This is a guest post by Nancy Evans, a freelance writer who enjoys writing about families and frugality.
Almost every parent wants to set up a fund that will help pay for their kids’ future college tuitions and bills. Unfortunately not all parents know how to do this in a way that will yield the best possible returns. If you want to make sure that fund is as healthy as possible by the time your kids are going off to college, here is how to do that.
Route #1: The Savings Account
Don’t just set up any regular old savings account at your bank. Ask if your bank offers specific college savings plans. If they don’t, find a bank that will. These accounts are ideal because they offer you great interest rates and are set up to be “non-dippable” until your child comes of age. It’s okay to set these accounts up with banks besides the one you run your checking account through. The goal is to get the best rates and terms possible.
Route #2: The PrePaid Tuition Plan
Spend some time learning about the private college 529 plan. This is a savings plan that allows you to pre-pay for your child’s tuition. You save up to pay for a semester, year or many years worth of tuition at the rates schools are charging when you open the account. Then, when your child is ready to go to school you “cash in” your tuition certificates and your child is covered. You don’t have to worry about the inflation rate that drives up tuition costs over time. It can save you hundreds of thousands of dollars over the long term and even better: you cannot use this fund for anything but college tuition.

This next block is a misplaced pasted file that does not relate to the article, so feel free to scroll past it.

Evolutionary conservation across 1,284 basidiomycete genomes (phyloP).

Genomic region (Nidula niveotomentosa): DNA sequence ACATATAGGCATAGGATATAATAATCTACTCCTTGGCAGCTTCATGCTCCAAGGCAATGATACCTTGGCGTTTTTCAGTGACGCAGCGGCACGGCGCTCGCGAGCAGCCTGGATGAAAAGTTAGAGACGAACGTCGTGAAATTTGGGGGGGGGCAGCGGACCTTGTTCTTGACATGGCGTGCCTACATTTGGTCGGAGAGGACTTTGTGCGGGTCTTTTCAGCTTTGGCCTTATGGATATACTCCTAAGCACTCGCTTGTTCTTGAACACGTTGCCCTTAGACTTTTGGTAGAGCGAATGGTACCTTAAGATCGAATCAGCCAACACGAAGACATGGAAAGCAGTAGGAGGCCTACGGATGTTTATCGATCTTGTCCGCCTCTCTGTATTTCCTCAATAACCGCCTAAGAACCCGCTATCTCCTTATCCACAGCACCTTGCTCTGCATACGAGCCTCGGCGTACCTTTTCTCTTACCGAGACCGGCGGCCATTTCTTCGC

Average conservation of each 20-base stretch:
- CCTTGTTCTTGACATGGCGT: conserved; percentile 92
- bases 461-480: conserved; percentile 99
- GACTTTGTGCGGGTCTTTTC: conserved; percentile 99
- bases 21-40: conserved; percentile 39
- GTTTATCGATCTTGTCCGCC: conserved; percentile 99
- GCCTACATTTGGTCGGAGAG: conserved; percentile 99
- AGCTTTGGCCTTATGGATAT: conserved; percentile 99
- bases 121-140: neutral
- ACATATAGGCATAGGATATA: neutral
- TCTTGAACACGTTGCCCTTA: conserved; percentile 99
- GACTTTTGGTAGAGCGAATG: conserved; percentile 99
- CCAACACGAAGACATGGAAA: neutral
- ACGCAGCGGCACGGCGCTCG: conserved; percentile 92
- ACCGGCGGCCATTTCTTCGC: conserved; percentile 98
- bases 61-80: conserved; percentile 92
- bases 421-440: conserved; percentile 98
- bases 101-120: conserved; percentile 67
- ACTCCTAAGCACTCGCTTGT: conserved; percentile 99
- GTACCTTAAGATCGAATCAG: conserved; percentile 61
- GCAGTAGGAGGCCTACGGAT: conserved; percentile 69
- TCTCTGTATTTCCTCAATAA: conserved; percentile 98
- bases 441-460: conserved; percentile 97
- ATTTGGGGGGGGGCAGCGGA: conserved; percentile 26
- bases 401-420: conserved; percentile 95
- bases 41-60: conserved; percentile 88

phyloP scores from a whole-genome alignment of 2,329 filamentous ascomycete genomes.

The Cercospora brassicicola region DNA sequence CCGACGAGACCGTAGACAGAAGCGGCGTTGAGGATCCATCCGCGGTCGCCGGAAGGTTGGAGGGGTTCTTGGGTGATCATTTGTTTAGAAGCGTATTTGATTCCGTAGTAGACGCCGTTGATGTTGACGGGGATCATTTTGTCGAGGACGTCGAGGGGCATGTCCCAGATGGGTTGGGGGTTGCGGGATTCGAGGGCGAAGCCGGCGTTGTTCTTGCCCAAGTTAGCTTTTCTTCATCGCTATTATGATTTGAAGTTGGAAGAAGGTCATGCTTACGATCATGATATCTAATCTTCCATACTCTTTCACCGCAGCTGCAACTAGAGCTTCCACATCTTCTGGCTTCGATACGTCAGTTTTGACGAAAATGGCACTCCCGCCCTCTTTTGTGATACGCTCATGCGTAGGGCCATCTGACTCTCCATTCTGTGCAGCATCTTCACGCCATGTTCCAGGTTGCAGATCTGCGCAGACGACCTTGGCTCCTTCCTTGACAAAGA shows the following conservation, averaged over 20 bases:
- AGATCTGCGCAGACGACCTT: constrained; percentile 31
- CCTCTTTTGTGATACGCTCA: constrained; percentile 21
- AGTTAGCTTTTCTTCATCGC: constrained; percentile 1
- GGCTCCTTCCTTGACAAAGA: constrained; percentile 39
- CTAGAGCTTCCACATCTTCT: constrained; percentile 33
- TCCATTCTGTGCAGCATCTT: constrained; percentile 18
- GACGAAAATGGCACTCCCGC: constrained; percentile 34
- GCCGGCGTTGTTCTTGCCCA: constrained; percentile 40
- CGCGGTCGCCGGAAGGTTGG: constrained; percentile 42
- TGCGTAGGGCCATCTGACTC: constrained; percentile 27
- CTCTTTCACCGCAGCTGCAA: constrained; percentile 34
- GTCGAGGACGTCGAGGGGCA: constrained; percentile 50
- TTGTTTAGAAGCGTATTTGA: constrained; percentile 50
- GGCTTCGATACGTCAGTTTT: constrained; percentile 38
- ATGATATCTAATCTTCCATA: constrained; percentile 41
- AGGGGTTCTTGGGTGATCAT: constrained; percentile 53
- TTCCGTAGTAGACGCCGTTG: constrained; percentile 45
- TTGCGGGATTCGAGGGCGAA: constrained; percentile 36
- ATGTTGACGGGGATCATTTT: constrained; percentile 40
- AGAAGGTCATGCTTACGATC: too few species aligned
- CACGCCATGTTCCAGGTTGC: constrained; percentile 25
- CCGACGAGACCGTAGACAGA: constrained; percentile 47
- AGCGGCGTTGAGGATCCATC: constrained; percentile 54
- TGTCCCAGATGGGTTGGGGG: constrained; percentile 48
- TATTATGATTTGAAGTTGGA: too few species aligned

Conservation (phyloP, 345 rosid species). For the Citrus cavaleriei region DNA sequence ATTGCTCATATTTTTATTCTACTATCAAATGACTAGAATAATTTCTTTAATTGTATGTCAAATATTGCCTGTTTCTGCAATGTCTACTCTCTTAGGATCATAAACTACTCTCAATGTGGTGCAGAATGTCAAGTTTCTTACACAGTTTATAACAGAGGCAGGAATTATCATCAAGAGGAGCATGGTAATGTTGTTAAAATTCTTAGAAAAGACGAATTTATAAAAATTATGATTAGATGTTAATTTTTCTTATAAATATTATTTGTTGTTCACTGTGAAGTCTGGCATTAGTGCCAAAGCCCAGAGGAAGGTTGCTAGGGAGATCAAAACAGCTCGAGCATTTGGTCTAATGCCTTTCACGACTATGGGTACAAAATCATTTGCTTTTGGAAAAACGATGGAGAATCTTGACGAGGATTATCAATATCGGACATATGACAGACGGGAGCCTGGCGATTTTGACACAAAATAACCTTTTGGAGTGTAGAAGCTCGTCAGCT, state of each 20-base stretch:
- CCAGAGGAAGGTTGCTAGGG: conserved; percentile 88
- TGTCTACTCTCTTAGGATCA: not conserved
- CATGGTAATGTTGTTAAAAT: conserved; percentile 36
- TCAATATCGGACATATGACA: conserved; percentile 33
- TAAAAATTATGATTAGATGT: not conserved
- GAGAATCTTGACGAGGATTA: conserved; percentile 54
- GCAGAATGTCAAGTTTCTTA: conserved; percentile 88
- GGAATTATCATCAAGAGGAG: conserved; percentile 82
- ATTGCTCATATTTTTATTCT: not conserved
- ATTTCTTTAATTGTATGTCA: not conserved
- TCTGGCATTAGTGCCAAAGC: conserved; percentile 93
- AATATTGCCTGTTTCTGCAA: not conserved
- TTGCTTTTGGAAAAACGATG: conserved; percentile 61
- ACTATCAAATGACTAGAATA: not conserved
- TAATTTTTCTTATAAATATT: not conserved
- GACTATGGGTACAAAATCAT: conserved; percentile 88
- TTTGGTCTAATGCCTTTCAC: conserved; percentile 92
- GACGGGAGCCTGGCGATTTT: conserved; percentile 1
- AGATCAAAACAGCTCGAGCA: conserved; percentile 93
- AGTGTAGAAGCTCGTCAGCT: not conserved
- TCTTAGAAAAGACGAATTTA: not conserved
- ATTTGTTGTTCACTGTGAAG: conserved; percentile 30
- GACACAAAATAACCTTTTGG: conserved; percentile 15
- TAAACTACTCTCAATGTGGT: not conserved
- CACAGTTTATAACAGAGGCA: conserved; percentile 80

Route #3: Combining Your Resources
There is no rule that says you can only choose one method of saving up for your child’s college funds. The pre-paid tuition certificates are great but what about books and other expenses your kids will have to worry about while they are at school? This is why it’s good to use a combination of savings methods to keep your child covered. Set up the savings account, set up the pre-paid plan. Later, after the savings account has grown you might even roll some of that savings over into a higher yield account or product (like a CD) that your kids won’t be able to access until after they graduate. This helps keep them covered in those early heady just-graduated days as well.
Saving up for college can be stressful. It’s easy to get competitive and worry about deadlines. Try to relax! Remember: some savings is better than none. If you want to get really gung ho with the accounts, you can encourage your kids to set aside some of what they earn through allowances, after school jobs, etc as well—this helps keep them invested in your future and fleshes out the funds even more!
See my disclaimer.